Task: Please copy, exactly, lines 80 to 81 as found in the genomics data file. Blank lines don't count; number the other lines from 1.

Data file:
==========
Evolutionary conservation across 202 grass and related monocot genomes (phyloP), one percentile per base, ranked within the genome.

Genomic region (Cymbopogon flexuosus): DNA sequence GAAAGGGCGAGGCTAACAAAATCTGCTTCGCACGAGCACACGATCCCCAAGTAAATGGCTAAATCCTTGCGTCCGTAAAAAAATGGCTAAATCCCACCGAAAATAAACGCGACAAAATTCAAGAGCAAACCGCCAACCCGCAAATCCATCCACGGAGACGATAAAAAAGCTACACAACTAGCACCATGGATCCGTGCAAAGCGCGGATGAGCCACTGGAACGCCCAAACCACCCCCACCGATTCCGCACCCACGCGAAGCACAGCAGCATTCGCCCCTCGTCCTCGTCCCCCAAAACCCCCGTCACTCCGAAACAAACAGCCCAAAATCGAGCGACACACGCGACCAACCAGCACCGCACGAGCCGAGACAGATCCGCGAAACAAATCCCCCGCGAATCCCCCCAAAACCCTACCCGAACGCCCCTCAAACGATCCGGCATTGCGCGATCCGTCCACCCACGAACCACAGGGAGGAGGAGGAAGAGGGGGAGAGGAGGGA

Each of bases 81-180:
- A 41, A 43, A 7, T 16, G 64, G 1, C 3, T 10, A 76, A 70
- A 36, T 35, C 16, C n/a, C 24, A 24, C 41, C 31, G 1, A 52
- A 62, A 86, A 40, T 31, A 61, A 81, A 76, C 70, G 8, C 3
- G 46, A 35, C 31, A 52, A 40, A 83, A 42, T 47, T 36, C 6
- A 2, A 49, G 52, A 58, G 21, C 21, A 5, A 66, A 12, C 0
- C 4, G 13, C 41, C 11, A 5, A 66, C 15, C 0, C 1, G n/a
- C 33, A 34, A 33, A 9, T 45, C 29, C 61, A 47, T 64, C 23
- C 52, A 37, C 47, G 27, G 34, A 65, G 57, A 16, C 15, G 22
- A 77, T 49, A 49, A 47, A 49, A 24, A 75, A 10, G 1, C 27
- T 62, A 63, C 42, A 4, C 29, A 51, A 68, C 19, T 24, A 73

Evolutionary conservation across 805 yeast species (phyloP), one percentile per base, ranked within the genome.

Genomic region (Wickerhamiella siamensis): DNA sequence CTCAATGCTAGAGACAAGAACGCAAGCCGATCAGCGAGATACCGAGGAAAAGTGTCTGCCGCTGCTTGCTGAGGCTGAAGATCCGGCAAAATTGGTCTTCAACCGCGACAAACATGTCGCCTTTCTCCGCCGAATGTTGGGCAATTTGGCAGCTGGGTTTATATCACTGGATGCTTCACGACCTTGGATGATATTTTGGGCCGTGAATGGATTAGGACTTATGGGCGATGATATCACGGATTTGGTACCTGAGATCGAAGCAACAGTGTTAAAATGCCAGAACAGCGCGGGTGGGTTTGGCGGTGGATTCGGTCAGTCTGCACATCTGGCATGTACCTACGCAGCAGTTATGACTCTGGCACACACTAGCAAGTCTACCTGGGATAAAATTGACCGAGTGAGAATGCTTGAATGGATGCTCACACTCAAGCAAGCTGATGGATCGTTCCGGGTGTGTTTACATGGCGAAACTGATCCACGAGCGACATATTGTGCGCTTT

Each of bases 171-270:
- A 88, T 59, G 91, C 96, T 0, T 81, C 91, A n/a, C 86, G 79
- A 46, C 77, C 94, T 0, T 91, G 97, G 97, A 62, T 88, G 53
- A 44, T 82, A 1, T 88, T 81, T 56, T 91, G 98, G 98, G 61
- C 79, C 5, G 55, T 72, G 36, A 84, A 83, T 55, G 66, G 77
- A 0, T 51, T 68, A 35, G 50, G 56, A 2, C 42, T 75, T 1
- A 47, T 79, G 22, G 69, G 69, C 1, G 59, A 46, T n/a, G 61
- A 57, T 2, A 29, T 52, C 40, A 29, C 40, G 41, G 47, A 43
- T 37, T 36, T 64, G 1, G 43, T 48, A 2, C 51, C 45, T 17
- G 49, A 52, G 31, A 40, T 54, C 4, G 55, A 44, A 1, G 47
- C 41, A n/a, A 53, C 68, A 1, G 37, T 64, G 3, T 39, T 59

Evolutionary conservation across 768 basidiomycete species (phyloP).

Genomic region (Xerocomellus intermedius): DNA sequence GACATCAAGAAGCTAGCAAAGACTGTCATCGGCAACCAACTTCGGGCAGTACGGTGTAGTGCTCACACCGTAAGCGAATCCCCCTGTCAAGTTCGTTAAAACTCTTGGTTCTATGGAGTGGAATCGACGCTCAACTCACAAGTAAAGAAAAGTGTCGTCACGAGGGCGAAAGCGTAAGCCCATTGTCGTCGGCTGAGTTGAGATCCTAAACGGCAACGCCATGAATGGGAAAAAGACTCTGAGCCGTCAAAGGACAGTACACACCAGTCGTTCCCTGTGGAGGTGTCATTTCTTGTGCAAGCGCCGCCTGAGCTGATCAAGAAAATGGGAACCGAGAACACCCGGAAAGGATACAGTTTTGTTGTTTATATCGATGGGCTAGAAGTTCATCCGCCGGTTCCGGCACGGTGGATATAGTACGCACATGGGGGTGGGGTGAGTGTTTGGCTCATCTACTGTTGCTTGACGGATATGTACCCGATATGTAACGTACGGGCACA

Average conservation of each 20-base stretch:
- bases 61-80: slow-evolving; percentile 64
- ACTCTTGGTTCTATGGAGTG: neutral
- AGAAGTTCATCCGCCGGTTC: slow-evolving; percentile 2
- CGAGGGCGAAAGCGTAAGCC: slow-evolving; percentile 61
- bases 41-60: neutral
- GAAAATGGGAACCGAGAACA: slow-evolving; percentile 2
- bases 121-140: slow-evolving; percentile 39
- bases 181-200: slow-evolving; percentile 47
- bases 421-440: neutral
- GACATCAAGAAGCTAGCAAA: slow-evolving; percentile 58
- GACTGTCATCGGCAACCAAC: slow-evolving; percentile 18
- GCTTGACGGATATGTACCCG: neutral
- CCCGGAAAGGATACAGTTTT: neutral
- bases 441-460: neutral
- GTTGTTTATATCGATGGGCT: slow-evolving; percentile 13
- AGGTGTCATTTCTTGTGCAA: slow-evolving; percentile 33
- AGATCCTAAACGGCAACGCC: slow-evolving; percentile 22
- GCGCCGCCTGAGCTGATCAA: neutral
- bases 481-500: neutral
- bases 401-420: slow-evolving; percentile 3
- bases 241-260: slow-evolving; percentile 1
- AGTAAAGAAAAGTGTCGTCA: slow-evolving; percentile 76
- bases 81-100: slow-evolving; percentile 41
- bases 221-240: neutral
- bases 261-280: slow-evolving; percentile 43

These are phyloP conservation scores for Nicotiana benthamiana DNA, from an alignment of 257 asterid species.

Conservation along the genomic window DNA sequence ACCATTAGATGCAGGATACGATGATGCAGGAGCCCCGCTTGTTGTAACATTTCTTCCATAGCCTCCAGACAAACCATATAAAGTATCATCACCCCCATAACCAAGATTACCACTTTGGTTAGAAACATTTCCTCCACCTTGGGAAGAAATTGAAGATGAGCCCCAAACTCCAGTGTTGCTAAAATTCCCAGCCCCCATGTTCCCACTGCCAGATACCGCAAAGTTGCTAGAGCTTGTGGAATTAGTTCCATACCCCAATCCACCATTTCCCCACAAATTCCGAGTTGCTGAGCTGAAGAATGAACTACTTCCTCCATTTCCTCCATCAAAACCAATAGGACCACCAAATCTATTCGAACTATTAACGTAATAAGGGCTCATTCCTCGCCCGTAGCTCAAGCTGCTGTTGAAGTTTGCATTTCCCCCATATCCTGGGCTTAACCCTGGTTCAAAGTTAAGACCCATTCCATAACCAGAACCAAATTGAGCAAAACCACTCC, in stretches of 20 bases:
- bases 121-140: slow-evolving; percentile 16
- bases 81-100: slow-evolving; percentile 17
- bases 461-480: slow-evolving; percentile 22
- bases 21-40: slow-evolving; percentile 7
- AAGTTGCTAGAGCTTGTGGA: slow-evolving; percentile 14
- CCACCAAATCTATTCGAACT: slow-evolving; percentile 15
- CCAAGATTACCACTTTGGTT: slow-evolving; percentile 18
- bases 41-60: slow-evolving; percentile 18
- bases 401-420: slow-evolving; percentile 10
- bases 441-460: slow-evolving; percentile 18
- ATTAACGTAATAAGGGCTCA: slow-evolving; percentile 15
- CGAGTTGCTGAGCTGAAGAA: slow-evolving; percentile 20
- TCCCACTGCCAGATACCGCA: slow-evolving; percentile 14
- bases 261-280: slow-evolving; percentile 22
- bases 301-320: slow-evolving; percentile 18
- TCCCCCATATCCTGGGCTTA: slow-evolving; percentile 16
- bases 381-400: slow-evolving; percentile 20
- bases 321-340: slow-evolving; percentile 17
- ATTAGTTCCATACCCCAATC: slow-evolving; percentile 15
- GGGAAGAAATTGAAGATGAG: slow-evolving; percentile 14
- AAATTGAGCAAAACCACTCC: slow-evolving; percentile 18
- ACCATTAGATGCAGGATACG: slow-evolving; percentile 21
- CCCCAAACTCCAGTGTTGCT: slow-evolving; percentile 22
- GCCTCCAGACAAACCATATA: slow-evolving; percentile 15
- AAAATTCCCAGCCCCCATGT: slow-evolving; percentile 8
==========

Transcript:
- GCCTCCAGACAAACCATATA: slow-evolving; percentile 15
- AAAATTCCCAGCCCCCATGT: slow-evolving; percentile 8